HOUSTON (AP) — Two aging dams deemed "extremely high risk" by the U.S. Army Corps of Engineers are at record pooling levels in Houston's west side after this week's torrential rainfall, but are working well and have undergone improvements in recent years, authorities said Wednesday.
The dams — at 50 percent capacity — are classified as high risk only because they're about two decades beyond their life expectancy and in a populated area, said agency spokeswoman Sandra Arnold.
However, a Corp report issued on the dams in 2012 offered more worrying criteria for the classification, noting that such structures are "critically near failure or at extremely high risk under normal operations."
In the unlikely event that the dams collapsed, downtown and the highly populated area in sprawling West Houston would likely see deaths as well as $60 billion in property damage, said Richard Long, a project operations managers with the Corp.
But the current conditions are no reason to panic, he added. While the dams still have these critical classifications, improvements done the last few years have shored up the seven-decade-old structures and an ongoing $72 million construction project will greatly strengthen them.
"The dams are in good condition," he said. "We have 24-hour surveillance occurring. ... Integrity wise, we're in real good shape."
The monitoring of the dams comes as the Houston-area deals with the effects of heavy rain — 18 inches in some spots — that walloped the area Sunday night and Monday. Creeks and streams getting runoff from the rain have continued to rise above their banks, prompting neighborhood flooding and additional evacuations on Wednesday by residents from homes and apartment complexes.
Officials said another person had died in the Houston-area flooding, raising the toll to eight.
Kim Jackson, spokeswoman for the Harris County Flood Control District, said crews assessing damage on Wednesday were still hindered by rain and floodwaters in some areas. Officials have so far catalogued about 1,000 homes with flood damage — a number she said "will go up considerably."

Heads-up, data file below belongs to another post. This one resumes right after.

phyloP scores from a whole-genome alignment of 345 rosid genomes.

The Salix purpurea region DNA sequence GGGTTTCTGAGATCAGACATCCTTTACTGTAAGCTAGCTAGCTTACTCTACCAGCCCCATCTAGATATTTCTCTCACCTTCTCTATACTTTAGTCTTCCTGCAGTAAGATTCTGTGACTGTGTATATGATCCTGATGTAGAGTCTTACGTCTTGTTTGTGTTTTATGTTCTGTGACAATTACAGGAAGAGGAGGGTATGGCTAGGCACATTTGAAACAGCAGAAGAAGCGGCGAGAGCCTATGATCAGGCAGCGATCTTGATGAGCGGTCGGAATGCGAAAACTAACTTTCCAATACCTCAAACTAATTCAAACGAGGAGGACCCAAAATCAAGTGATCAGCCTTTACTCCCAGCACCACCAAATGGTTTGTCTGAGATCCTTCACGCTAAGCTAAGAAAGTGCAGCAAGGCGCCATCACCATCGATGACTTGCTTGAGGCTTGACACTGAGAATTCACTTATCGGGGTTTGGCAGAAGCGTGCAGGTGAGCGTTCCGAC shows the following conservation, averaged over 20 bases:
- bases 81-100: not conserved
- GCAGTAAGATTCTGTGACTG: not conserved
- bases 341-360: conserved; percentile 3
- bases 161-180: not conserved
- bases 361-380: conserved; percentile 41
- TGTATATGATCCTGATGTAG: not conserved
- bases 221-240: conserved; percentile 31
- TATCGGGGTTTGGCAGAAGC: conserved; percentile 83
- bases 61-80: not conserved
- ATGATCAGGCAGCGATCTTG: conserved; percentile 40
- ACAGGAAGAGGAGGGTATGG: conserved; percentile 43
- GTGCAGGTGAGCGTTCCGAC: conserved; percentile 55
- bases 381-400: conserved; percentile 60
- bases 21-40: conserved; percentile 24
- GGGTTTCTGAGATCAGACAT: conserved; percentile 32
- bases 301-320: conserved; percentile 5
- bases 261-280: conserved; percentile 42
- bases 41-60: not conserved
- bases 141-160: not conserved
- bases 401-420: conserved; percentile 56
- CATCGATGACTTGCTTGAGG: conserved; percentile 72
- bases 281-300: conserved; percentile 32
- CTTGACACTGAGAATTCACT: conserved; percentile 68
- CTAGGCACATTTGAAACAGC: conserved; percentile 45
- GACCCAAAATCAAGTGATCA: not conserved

Long said it will take a long time to drain the reservoirs behind the Addicks and Barker dams in controlled releases. There is about two months' worth of water to get rid of. Each dam held about 100,000 acre feet of water on Wednesday.
The dams were constructed in the mid-1940s and were created to collect excessive amounts of rainfall. The collected water is released downstream at a controlled rate, preventing flooding in downtown Houston and other urban areas located to the east.
While the dams are not expected to reach 100 percent capacity, part of the reservoirs are located on public property, meaning that additional water that continues to come into the reservoirs from rivers and streams is expected to flow into surrounding public roadways and some subdivisions, possibly flooding a number of homes, Long said.
Harris County Judge Ed Emmett said officials are considering acquiring sandbags for deployment on "non-governmental land" behind the Addicks and Barker reservoirs due to the potential flooding of homes in the area.
But he said the damage should be limited.
"I know people's nerves are on edge," he said. "There should be very few homes.
"We probably are, or certainly are past the worst of this. And we have to make sure we do the recovery right."
The Corps of Engineers' recent improvements on the dams include additional filters to control seepage, additional lighting and emergency power "to have around the clock ability to operate the dams and to ensure their inspections and function when we get pools like we're having right now," Long said.
"From this one flood event ... the operations of (the dams) ... have prevented over $3 billion in damage downstream of these projects," he said.